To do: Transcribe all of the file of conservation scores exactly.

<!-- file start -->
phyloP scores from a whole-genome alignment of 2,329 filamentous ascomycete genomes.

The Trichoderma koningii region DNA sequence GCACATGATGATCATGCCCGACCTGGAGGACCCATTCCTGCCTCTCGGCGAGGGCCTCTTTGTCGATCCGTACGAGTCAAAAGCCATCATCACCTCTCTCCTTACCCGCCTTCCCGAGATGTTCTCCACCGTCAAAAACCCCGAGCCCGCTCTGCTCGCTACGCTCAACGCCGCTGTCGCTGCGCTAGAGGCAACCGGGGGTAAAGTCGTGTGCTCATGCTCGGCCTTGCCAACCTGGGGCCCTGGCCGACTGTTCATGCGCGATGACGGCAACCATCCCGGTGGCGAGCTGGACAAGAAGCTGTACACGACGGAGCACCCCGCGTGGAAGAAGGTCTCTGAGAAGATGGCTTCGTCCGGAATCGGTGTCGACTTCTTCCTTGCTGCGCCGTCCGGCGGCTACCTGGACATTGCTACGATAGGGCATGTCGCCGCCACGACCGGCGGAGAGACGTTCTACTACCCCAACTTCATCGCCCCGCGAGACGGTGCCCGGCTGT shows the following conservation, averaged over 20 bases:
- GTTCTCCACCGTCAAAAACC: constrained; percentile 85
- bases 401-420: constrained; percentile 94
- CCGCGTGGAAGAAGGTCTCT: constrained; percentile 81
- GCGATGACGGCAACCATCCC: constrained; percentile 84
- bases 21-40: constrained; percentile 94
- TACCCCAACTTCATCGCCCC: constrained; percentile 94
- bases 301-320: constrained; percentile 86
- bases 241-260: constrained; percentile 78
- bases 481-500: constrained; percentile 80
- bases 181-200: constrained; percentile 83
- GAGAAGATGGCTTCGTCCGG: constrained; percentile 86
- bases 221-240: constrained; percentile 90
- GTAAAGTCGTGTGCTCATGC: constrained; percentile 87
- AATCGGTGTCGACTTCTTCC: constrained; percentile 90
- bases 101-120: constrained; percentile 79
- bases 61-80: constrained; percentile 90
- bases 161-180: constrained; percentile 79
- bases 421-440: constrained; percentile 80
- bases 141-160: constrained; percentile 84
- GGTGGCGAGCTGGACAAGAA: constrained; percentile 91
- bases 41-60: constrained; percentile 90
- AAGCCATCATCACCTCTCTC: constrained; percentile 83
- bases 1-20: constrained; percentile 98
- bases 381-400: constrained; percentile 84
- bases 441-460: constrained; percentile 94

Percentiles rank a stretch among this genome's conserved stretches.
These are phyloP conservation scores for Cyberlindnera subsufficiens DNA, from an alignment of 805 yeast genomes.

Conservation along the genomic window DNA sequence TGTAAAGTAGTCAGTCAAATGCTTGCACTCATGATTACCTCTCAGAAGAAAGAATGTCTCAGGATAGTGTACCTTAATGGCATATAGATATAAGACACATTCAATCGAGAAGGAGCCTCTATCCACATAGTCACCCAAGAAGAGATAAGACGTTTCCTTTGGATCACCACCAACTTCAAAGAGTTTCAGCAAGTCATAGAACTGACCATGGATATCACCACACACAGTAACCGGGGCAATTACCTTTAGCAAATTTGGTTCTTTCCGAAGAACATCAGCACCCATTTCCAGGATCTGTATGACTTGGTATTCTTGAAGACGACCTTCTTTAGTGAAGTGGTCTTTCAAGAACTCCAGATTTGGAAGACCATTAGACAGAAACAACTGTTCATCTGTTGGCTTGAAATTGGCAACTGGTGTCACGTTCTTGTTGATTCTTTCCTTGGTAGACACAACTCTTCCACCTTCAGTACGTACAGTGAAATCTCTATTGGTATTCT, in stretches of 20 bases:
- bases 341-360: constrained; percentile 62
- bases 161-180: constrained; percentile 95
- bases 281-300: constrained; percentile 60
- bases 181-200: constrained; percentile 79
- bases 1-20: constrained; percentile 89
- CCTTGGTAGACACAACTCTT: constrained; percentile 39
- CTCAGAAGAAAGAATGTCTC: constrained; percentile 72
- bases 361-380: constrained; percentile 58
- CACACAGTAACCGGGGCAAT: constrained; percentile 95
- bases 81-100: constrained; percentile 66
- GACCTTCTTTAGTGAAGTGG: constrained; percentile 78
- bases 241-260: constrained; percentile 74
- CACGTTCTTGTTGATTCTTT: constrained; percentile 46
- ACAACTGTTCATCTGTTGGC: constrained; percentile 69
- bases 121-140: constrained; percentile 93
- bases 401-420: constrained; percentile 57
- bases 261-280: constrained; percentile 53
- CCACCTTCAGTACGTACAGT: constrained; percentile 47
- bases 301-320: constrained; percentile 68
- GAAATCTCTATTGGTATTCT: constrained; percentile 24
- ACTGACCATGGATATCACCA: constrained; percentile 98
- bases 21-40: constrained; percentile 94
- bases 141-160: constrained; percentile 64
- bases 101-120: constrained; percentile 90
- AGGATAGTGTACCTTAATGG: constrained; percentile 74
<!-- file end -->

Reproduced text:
phyloP scores from a whole-genome alignment of 2,329 filamentous ascomycete genomes.

The Trichoderma koningii region DNA sequence GCACATGATGATCATGCCCGACCTGGAGGACCCATTCCTGCCTCTCGGCGAGGGCCTCTTTGTCGATCCGTACGAGTCAAAAGCCATCATCACCTCTCTCCTTACCCGCCTTCCCGAGATGTTCTCCACCGTCAAAAACCCCGAGCCCGCTCTGCTCGCTACGCTCAACGCCGCTGTCGCTGCGCTAGAGGCAACCGGGGGTAAAGTCGTGTGCTCATGCTCGGCCTTGCCAACCTGGGGCCCTGGCCGACTGTTCATGCGCGATGACGGCAACCATCCCGGTGGCGAGCTGGACAAGAAGCTGTACACGACGGAGCACCCCGCGTGGAAGAAGGTCTCTGAGAAGATGGCTTCGTCCGGAATCGGTGTCGACTTCTTCCTTGCTGCGCCGTCCGGCGGCTACCTGGACATTGCTACGATAGGGCATGTCGCCGCCACGACCGGCGGAGAGACGTTCTACTACCCCAACTTCATCGCCCCGCGAGACGGTGCCCGGCTGT shows the following conservation, averaged over 20 bases:
- GTTCTCCACCGTCAAAAACC: constrained; percentile 85
- bases 401-420: constrained; percentile 94
- CCGCGTGGAAGAAGGTCTCT: constrained; percentile 81
- GCGATGACGGCAACCATCCC: constrained; percentile 84
- bases 21-40: constrained; percentile 94
- TACCCCAACTTCATCGCCCC: constrained; percentile 94
- bases 301-320: constrained; percentile 86
- bases 241-260: constrained; percentile 78
- bases 481-500: constrained; percentile 80
- bases 181-200: constrained; percentile 83
- GAGAAGATGGCTTCGTCCGG: constrained; percentile 86
- bases 221-240: constrained; percentile 90
- GTAAAGTCGTGTGCTCATGC: constrained; percentile 87
- AATCGGTGTCGACTTCTTCC: constrained; percentile 90
- bases 101-120: constrained; percentile 79
- bases 61-80: constrained; percentile 90
- bases 161-180: constrained; percentile 79
- bases 421-440: constrained; percentile 80
- bases 141-160: constrained; percentile 84
- GGTGGCGAGCTGGACAAGAA: constrained; percentile 91
- bases 41-60: constrained; percentile 90
- AAGCCATCATCACCTCTCTC: constrained; percentile 83
- bases 1-20: constrained; percentile 98
- bases 381-400: constrained; percentile 84
- bases 441-460: constrained; percentile 94

Percentiles rank a stretch among this genome's conserved stretches.
These are phyloP conservation scores for Cyberlindnera subsufficiens DNA, from an alignment of 805 yeast genomes.

Conservation along the genomic window DNA sequence TGTAAAGTAGTCAGTCAAATGCTTGCACTCATGATTACCTCTCAGAAGAAAGAATGTCTCAGGATAGTGTACCTTAATGGCATATAGATATAAGACACATTCAATCGAGAAGGAGCCTCTATCCACATAGTCACCCAAGAAGAGATAAGACGTTTCCTTTGGATCACCACCAACTTCAAAGAGTTTCAGCAAGTCATAGAACTGACCATGGATATCACCACACACAGTAACCGGGGCAATTACCTTTAGCAAATTTGGTTCTTTCCGAAGAACATCAGCACCCATTTCCAGGATCTGTATGACTTGGTATTCTTGAAGACGACCTTCTTTAGTGAAGTGGTCTTTCAAGAACTCCAGATTTGGAAGACCATTAGACAGAAACAACTGTTCATCTGTTGGCTTGAAATTGGCAACTGGTGTCACGTTCTTGTTGATTCTTTCCTTGGTAGACACAACTCTTCCACCTTCAGTACGTACAGTGAAATCTCTATTGGTATTCT, in stretches of 20 bases:
- bases 341-360: constrained; percentile 62
- bases 161-180: constrained; percentile 95
- bases 281-300: constrained; percentile 60
- bases 181-200: constrained; percentile 79
- bases 1-20: constrained; percentile 89
- CCTTGGTAGACACAACTCTT: constrained; percentile 39
- CTCAGAAGAAAGAATGTCTC: constrained; percentile 72
- bases 361-380: constrained; percentile 58
- CACACAGTAACCGGGGCAAT: constrained; percentile 95
- bases 81-100: constrained; percentile 66
- GACCTTCTTTAGTGAAGTGG: constrained; percentile 78
- bases 241-260: constrained; percentile 74
- CACGTTCTTGTTGATTCTTT: constrained; percentile 46
- ACAACTGTTCATCTGTTGGC: constrained; percentile 69
- bases 121-140: constrained; percentile 93
- bases 401-420: constrained; percentile 57
- bases 261-280: constrained; percentile 53
- CCACCTTCAGTACGTACAGT: constrained; percentile 47
- bases 301-320: constrained; percentile 68
- GAAATCTCTATTGGTATTCT: constrained; percentile 24
- ACTGACCATGGATATCACCA: constrained; percentile 98
- bases 21-40: constrained; percentile 94
- bases 141-160: constrained; percentile 64
- bases 101-120: constrained; percentile 90
- AGGATAGTGTACCTTAATGG: constrained; percentile 74